— to James F. Morton, March 1937
He also referenced Roerich's art in his novella At The Mountains Of Madness, as discussed below.
There is now a Nicholas Roerich Museum. It is at 319 West 107th Street, close to the location that Lovecraft describes as "good old Nick Roerich's joint" on 103rd Street.
It's open 1400-1700 all days except Mondays.
Here we are looking west down 107th Street. The museum is the one with the Roerich Peace Pact flag, the white flag with a red circle around three red spheres.
The Roerich Museum has a web site, and there is a Wikipiedia page about Roerich, They're both good, so far as they go, but exist in a form that invites criticism in phrases such as, well, "so far as they go".
The Wikipiedia page in particular strikes me as the result of taking something written in Russian by a dedicated fan and pouring that into a Russian-to-English automated translation process. That sort of breathless adulation usually is immediately tagged for correction in Wikipedia (and see here pretty much everything ever written about the various Star Trek franchise components). I suppose that the subject's obscurity coupled with the resulting stilted prose have combined to let this remain as it is.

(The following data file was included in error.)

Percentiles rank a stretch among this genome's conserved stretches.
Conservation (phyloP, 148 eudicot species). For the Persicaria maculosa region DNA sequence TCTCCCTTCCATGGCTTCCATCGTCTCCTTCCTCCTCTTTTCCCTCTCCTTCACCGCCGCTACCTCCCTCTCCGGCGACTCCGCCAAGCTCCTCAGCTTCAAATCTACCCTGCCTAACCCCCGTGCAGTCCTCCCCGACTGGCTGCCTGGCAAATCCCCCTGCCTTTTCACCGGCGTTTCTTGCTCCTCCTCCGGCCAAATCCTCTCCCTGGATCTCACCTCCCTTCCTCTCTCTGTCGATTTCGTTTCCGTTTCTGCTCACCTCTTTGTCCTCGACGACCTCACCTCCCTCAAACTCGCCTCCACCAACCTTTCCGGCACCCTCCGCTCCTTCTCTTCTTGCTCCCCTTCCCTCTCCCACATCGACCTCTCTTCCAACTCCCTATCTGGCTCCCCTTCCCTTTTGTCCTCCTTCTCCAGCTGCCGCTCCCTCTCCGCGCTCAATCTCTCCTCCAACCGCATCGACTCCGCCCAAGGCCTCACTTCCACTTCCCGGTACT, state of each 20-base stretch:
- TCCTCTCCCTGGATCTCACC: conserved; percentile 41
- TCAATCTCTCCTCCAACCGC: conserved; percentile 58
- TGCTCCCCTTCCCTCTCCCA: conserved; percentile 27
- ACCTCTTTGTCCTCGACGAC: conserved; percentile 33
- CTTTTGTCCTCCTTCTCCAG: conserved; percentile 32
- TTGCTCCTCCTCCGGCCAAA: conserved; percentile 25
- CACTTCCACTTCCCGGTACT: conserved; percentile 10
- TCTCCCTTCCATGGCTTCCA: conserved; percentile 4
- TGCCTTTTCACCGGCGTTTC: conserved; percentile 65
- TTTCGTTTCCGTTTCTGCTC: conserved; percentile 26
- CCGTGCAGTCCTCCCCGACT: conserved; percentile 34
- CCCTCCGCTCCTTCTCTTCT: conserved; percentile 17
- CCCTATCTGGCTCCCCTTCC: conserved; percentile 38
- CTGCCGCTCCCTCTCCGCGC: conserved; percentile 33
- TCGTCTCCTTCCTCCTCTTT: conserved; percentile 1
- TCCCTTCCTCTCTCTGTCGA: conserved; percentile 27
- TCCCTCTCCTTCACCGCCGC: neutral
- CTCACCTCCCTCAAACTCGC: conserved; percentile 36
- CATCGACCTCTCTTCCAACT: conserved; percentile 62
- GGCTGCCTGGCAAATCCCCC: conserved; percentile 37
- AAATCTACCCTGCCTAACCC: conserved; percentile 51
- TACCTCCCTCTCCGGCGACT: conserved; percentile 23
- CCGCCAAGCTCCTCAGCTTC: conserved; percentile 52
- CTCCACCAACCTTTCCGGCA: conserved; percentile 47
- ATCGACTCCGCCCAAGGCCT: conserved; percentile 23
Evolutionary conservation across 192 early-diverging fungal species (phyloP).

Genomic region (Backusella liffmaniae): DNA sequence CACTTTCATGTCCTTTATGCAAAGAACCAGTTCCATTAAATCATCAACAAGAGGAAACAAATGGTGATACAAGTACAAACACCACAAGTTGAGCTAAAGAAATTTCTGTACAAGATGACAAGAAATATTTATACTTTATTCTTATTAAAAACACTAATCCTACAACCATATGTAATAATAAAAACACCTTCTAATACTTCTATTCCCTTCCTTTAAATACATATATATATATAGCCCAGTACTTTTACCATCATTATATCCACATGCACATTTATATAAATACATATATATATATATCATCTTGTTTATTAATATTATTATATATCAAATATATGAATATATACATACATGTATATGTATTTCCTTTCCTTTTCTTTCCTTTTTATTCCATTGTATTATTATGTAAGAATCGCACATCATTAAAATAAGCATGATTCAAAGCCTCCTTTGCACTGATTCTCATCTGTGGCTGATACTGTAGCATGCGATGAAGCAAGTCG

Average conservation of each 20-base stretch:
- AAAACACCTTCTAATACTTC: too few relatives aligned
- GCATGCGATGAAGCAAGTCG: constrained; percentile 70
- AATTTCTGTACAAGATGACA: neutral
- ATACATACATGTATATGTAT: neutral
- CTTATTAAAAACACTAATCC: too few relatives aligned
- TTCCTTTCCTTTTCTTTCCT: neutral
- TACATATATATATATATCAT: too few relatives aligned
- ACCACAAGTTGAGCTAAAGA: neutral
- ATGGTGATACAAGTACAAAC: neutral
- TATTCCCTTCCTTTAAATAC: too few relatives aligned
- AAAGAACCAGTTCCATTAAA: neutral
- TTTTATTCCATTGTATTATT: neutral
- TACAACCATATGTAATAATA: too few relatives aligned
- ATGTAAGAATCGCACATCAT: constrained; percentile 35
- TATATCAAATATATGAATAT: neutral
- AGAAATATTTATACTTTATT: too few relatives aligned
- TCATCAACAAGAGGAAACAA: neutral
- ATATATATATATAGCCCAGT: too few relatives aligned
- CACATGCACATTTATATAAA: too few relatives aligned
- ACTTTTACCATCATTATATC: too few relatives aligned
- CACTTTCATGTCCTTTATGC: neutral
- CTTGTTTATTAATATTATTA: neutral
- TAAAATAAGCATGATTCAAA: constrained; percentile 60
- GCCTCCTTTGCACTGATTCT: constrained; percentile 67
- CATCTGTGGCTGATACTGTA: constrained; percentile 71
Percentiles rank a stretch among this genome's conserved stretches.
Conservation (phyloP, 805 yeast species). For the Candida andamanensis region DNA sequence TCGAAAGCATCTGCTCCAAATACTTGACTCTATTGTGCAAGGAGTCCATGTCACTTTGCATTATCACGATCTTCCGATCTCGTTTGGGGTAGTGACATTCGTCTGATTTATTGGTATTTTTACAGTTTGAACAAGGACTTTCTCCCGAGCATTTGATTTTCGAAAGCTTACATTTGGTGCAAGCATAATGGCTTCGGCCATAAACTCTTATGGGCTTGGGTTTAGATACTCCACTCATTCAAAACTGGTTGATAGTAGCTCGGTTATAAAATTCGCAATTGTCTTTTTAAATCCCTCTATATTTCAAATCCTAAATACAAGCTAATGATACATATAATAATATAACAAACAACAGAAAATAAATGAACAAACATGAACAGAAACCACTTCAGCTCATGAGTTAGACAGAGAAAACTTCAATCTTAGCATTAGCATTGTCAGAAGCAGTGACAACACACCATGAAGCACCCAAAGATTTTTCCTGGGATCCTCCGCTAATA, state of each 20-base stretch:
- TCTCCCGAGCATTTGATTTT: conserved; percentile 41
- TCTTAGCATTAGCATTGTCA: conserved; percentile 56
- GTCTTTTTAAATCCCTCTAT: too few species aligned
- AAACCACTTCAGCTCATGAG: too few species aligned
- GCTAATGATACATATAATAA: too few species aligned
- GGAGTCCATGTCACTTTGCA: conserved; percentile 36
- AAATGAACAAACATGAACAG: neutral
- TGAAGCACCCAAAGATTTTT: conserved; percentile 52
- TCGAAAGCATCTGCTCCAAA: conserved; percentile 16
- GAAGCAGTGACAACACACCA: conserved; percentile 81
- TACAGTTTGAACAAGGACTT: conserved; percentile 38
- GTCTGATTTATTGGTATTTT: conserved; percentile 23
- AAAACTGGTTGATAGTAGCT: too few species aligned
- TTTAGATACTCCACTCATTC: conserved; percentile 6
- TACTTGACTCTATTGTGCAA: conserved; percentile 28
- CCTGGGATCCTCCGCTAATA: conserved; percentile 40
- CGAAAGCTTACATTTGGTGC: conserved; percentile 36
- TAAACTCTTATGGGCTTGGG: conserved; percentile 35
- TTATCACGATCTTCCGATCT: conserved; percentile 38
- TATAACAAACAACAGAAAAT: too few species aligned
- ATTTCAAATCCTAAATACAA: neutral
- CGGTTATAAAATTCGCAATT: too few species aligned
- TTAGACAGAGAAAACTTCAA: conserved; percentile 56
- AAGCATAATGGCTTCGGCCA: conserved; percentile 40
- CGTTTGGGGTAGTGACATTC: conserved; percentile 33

Nikolái Konstantínovitch Rérikh, or Николай Константинович Рёрих, was born in Sankt-Peterburg in 1874. That's him in this self-portrait.
As for Рёрих, with that curious ё, that's the Russian yo, a letter which is always stressed. Рёрих or Roerich isn't exactly a Russian family name, it was claimed (by Roerich himself) to be "ancient Scandinavian".
One thing led to another, and specifically some sort of lung disease and then a doctor's insistence, and he was living in Sortavala, Finland, on the shore of Lake Ladoga, when the Russian Revolution broke out.
That was it. While he always considered himself a Russian, he was never again able to live in his homeland.
He traveled around the Scandinavian countries in 1919, and in 1920 the Art Institute of Chicago organized an exhibition tour of his art through 30 U.S. cities.